Risk factors for catastrophic costs associated with tuberculosis in rural South Africa
Fifty-five public clinics in northern South Africa.
To estimate patient costs and identify the factors associated with catastrophic costs among individuals treated for tuberculosis (TB).
We performed cross-sectional interviews of consecutive patients at public clinics from October 2017 to January 2018. ‘Catastrophic costs' were defined as costs totalling ≥20% of annual household income. For participants with no reported income, we considered scenarios where costs were considered non-catastrophic if 1) costs totalled
Among 327 participants, the estimated mean TB episode costs were US$365 (95%CI 233–498): out-of-pocket costs comprised 58% of costs, wages lost due to health care-seeking represented 26%, and income reduction accounted for 16% of costs. Ninety (28%) participants experienced catastrophic costs, which were associated with clinic travel times of 60–90 min (adjusted prevalence ratio [aPR] 1.7, 95%CI 0.9–3.1), unemployment (aPR 2.0, 95%CI 1.0–4.0) and having fewer household members (aPR 0.6, 95%CI 0.3–1.0).
In rural South Africa, catastrophic costs from TB are common and associated with distance to clinics, unemployment, and household size. These findings can help tailor social protection programs and enhance service delivery to patients at greatest risk of experiencing financial hardship.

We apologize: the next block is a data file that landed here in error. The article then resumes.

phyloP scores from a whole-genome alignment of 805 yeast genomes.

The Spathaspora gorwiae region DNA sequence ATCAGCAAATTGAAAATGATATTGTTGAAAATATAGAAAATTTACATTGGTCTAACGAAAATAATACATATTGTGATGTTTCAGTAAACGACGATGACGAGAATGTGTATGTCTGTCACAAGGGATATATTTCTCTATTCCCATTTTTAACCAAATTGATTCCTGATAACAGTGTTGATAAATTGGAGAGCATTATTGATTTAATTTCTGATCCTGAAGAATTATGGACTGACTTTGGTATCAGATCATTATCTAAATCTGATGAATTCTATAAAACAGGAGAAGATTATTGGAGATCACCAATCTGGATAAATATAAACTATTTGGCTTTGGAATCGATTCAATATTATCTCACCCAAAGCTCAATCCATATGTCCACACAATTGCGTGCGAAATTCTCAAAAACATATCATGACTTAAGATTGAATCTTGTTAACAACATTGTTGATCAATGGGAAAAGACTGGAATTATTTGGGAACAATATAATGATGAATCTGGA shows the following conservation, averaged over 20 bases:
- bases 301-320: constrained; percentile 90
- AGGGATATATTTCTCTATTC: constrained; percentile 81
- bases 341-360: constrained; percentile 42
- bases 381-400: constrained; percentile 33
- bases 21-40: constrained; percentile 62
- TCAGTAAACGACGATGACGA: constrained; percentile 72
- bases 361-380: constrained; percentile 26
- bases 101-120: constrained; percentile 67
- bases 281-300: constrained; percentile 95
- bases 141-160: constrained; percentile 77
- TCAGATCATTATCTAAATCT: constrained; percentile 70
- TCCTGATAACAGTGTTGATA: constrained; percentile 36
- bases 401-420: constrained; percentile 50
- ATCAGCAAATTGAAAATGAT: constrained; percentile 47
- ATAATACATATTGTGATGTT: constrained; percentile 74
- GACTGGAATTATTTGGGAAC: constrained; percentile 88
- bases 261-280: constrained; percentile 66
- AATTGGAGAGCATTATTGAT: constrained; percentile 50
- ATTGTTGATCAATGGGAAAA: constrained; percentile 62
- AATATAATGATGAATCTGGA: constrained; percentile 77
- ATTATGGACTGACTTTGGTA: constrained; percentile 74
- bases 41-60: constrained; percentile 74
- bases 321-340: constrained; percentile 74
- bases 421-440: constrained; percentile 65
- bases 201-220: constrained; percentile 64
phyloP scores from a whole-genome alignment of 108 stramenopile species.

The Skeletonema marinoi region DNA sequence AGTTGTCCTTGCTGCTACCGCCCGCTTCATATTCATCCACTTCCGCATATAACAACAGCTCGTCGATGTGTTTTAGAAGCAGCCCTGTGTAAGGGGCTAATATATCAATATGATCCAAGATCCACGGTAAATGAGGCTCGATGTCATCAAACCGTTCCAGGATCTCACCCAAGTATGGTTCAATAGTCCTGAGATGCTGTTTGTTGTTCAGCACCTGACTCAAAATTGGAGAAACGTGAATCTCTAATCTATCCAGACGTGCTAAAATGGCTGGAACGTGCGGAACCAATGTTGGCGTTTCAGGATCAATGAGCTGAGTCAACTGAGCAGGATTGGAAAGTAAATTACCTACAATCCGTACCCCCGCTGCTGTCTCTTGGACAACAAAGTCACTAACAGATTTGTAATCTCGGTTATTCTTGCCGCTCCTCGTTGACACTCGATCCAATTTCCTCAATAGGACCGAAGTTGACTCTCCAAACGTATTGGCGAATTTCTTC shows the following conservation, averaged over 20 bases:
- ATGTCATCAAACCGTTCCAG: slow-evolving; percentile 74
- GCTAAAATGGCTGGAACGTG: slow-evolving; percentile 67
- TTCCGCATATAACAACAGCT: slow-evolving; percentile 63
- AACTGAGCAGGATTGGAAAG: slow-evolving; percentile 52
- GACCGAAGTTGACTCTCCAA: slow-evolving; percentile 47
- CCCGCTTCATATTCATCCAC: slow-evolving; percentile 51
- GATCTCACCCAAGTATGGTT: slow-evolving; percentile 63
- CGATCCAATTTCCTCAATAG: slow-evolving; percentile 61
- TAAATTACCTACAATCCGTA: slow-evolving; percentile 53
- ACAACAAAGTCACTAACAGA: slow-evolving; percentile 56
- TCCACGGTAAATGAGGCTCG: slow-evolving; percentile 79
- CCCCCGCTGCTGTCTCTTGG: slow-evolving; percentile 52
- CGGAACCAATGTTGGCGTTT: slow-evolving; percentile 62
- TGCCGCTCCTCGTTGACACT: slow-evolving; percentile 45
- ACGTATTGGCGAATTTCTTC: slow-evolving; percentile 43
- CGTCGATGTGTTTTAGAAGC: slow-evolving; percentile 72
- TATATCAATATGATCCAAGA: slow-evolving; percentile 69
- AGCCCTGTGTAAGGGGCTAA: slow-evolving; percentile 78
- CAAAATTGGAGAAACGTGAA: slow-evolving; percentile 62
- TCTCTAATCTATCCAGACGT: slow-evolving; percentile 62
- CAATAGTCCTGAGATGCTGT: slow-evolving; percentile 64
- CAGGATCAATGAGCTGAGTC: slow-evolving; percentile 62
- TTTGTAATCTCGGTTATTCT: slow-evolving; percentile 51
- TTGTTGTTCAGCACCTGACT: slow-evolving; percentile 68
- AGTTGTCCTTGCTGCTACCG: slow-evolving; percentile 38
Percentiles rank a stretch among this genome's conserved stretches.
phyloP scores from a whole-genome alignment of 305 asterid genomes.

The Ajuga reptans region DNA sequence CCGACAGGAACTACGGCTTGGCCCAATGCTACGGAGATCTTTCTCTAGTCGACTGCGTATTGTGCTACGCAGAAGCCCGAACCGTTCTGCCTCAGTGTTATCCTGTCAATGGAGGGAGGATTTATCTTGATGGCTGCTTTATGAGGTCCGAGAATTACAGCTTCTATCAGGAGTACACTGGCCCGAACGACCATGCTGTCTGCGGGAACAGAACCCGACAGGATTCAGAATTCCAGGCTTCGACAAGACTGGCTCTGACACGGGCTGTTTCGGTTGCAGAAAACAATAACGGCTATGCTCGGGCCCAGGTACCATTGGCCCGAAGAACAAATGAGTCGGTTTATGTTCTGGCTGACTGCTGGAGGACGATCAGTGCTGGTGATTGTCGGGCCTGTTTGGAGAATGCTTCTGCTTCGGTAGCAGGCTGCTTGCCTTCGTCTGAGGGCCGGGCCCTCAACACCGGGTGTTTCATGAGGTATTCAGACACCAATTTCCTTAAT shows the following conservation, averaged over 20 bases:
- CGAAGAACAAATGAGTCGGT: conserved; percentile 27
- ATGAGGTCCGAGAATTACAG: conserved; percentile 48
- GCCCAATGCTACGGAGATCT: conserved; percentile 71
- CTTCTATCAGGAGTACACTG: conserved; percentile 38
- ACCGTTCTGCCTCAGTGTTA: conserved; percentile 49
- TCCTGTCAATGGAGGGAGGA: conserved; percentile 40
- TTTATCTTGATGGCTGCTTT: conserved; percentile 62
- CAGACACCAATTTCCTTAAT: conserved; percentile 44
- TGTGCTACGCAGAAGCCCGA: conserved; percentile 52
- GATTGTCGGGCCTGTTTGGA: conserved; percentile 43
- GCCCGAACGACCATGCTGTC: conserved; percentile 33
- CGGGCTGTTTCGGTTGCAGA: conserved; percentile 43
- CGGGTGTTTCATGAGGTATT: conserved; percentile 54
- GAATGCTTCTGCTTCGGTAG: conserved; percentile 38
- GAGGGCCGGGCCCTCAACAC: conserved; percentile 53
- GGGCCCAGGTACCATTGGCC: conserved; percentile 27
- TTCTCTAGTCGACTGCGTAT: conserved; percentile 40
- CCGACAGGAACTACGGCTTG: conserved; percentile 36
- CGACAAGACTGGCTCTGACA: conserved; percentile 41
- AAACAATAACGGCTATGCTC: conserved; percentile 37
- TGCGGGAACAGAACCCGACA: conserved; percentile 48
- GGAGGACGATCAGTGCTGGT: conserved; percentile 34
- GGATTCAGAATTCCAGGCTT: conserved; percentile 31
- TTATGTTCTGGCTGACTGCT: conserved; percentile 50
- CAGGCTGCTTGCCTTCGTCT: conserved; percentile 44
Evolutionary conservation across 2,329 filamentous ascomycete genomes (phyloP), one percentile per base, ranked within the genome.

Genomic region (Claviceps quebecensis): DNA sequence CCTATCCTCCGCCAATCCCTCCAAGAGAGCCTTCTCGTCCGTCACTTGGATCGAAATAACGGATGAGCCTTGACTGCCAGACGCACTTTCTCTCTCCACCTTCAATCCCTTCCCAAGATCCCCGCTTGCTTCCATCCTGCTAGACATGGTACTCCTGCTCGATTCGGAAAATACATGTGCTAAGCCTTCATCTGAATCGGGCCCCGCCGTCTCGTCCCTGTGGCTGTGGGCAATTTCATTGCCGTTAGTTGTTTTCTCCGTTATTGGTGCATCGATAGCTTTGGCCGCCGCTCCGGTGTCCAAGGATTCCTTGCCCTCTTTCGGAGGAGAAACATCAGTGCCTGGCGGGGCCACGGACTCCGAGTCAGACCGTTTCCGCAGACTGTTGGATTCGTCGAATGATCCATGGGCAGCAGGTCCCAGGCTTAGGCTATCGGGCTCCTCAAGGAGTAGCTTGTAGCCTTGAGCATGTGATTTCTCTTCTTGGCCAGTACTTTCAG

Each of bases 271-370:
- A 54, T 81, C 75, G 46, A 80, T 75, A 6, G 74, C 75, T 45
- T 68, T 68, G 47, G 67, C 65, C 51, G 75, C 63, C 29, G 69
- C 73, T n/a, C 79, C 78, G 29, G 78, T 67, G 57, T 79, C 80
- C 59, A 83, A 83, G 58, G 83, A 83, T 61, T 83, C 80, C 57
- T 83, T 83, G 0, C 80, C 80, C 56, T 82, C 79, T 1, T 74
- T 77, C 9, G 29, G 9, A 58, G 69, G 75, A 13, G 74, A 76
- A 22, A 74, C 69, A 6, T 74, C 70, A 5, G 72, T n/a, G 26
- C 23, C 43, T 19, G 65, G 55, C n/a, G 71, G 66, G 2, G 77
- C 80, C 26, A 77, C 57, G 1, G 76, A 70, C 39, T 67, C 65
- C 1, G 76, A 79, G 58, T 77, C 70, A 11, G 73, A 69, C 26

Document Type: Research Article
Affiliations: 1: Departments of Epidemiology and 2: Perinatal HIV Research Unit, South Africa Medical Research Council Soweto Matlosana Collaborating Centre for HIV/AIDS and TB, University of the Witwatersrand, Johannesburg, South Africa 3: International Health, Johns Hopkins Bloomberg School of Public Health, Baltimore, Maryland, USA 4: Perinatal HIV Research Unit, South Africa Medical Research Council Soweto Matlosana Collaborating Centre for HIV/AIDS and TB, University of the Witwatersrand, Johannesburg, South Africa, Johns Hopkins University, Center for Tuberculosis Research, Baltimore, Maryland, USA 5: Departments of Epidemiology and, International Health, Johns Hopkins Bloomberg School of Public Health, Baltimore, Maryland, USA, Johns Hopkins University, Center for Tuberculosis Research, Baltimore, Maryland, USA
Publication date: June 1, 2019
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